What was I thinking? With savings to last me only a couple more months of rent and a measly Subway diet, leaving a stable income was risky business. It was the Spring of 2011 and I decided to quit my cubicle job in the biotech capital of the world, Cambridge, Massachusetts. To say this job wasn’t a good fit for my personality was a gross understatement.
It was my first “real job” out of college. I was working in customer service for a huge biotech conglomerate where my hours were filled with irate callers. When I wasn’t pacing my cubicle like a caged zoo animal, I was trying to get off the phone as quickly as possible to escape the constant beratement. All of our calls were on a recorded line, and this meant HR was calling me in weekly to play back how poorly I had handled the situation. I knew it was time for a drastic change, and the writing was on the wall, I wasn’t going to be a good fit for corporate cubicle work life.
When I was called in for another meeting with my manager, I felt like it was elementary school all over again. I was getting called into the principal’s office, and I was facing more than detention, most likely an expulsion. Before my manager could say a word, I decided to be proactive rather than reactive. “I’m giving you my six-week notice, this job isn’t a good fit for me, I can’t sit still and let’s be honest, I’m horrible at this.” I couldn’t afford the standard two-week notice, so as I was mentally preparing to deal with my version of hell for six more weeks, he surprised me. Instead of dissecting my horrible job performance, he assigned me to a completely different department: filing duty. The next day my manager was let go, as the company was downsizing. Because of the downsize and my lowly position, I was able to slip in between the cracks and go unnoticed in the back filing room. This is where the wheels started to turn for this next chapter in my life. For the next six weeks, I would take calls and answer emails as I plotted on my career in real estate.
I started my career in real estate right down the block from where my current office is in Brookline Village. From day one I knew that if I was going to succeed in the cutthroat world of real estate, I had to become an expert in my line of work. I found mentors in older more experienced real estate agents. I added value to them by handling the minutiae of their business. I rented the small apartments for these seasoned real estate agents while they closed million dollar deals. All the while I would watch them meticulously and learn how they handled real estate sales. I would tag along to their listing appointments and take notes. Eventually, I gained more skill and that translated into more confidence. I started selling two bedroom condos in Medford, and studios in Fenway and Charlestown. Shortly after I sold a million dollar listing in Jamaica Plain, followed by a big single family house in Brookline near the high school. I consumed all things real estate, from books to podcasts. I became obsessed with learning everything I could about real estate.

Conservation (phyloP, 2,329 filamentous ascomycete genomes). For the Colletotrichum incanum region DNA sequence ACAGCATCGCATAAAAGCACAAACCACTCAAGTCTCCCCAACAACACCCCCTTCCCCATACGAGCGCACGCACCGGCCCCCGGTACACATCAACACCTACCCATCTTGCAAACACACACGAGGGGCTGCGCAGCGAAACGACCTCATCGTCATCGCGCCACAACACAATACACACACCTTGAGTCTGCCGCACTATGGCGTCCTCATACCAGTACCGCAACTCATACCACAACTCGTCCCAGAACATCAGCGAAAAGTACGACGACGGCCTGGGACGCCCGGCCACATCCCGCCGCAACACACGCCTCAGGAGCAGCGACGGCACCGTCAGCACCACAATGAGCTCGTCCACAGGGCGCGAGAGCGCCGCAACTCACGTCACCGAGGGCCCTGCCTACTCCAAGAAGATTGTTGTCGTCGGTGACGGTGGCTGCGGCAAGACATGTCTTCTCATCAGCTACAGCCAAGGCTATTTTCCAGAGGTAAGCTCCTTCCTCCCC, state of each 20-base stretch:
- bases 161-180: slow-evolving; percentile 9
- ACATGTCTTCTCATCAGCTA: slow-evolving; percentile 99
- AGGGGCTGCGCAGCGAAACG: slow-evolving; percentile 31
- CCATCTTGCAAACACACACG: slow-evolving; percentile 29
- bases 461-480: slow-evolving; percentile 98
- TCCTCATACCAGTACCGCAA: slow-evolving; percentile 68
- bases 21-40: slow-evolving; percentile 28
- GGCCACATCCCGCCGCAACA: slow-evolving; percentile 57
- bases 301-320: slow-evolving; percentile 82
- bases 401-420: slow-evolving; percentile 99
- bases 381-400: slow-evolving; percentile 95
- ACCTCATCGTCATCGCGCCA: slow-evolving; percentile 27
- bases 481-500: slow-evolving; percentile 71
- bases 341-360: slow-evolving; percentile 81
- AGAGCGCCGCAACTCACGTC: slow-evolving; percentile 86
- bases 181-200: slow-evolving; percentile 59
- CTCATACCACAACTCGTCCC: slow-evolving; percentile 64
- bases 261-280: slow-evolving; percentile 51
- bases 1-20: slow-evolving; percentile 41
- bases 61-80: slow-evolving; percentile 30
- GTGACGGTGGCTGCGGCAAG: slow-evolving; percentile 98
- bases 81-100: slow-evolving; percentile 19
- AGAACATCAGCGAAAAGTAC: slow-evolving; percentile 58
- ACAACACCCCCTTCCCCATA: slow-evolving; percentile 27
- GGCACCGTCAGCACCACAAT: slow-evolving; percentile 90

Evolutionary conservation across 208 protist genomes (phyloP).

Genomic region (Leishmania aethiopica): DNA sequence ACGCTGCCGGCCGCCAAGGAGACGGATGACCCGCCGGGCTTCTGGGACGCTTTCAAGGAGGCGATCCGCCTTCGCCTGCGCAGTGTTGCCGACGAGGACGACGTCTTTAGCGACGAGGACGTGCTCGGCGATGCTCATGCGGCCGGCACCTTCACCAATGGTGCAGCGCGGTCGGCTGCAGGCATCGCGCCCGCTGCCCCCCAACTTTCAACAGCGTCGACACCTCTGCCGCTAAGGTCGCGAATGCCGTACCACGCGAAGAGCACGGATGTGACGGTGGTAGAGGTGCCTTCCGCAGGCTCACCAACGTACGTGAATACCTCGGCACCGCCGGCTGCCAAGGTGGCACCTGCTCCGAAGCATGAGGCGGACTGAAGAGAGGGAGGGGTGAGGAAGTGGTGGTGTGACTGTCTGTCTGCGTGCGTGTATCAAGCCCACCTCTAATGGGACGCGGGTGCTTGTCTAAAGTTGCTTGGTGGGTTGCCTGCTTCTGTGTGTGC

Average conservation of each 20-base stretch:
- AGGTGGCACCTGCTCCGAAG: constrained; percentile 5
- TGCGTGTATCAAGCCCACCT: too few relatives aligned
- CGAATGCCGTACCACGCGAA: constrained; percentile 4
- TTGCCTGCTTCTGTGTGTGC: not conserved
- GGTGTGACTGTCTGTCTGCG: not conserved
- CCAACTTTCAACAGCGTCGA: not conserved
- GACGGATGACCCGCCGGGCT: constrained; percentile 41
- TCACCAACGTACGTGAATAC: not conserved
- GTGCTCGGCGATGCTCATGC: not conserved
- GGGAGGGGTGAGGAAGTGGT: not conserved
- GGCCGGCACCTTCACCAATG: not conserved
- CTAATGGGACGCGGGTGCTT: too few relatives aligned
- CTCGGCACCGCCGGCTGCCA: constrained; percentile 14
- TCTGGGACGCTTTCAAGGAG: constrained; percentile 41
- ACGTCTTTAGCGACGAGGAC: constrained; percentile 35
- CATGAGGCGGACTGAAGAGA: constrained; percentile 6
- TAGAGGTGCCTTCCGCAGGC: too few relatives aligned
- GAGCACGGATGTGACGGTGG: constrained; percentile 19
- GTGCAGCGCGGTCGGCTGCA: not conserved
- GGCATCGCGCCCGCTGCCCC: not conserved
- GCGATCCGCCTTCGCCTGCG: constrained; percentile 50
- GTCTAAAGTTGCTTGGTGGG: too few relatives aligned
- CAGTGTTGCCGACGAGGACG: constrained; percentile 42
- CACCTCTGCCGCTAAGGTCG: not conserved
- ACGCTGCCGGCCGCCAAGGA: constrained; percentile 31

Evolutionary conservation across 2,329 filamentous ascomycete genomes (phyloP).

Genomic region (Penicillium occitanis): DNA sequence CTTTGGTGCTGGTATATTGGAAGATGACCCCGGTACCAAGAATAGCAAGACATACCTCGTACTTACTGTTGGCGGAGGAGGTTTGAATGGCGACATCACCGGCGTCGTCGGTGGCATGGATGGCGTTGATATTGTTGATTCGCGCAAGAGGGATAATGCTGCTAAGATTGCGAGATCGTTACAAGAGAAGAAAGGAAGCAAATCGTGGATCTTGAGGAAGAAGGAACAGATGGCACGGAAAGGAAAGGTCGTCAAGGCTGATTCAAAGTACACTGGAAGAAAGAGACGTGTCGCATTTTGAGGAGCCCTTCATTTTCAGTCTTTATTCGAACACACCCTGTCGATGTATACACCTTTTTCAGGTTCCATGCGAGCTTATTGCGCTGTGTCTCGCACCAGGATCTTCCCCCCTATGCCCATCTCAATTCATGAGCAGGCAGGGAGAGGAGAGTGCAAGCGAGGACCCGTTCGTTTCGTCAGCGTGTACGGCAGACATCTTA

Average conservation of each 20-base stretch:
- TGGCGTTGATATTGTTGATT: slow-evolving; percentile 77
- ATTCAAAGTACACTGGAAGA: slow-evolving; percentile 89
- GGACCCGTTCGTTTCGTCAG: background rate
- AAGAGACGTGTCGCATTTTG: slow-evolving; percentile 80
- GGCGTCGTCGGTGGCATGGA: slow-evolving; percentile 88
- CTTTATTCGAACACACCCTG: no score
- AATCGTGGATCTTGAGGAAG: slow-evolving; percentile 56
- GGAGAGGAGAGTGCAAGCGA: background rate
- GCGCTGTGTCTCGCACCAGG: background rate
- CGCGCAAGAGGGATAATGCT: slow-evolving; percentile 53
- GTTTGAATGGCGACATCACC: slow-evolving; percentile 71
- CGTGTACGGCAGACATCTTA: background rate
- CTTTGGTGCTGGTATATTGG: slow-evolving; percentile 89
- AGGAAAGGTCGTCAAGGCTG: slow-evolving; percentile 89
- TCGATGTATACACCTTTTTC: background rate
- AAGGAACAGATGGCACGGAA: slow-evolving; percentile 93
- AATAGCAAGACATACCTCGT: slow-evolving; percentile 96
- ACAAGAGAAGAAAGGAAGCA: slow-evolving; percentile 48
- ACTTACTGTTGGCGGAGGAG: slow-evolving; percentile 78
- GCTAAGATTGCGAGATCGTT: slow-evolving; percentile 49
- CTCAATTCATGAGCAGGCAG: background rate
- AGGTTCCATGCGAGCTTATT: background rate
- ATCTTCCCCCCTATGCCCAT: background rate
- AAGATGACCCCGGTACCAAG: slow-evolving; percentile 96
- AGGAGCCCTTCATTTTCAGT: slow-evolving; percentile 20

In the fall of 2018 I decided I was done working for a large corporate real estate company, they were slow moving and did not offer much value to my real estate business. I opened up a brokerage in the heart of Brookline Village that offers superior customer service and offers me the ability to better serve my clients. My company motto is simple “Listen with curiosity. Speak with honesty. Act with integrity”. I am confident I can add value to your real estate goals.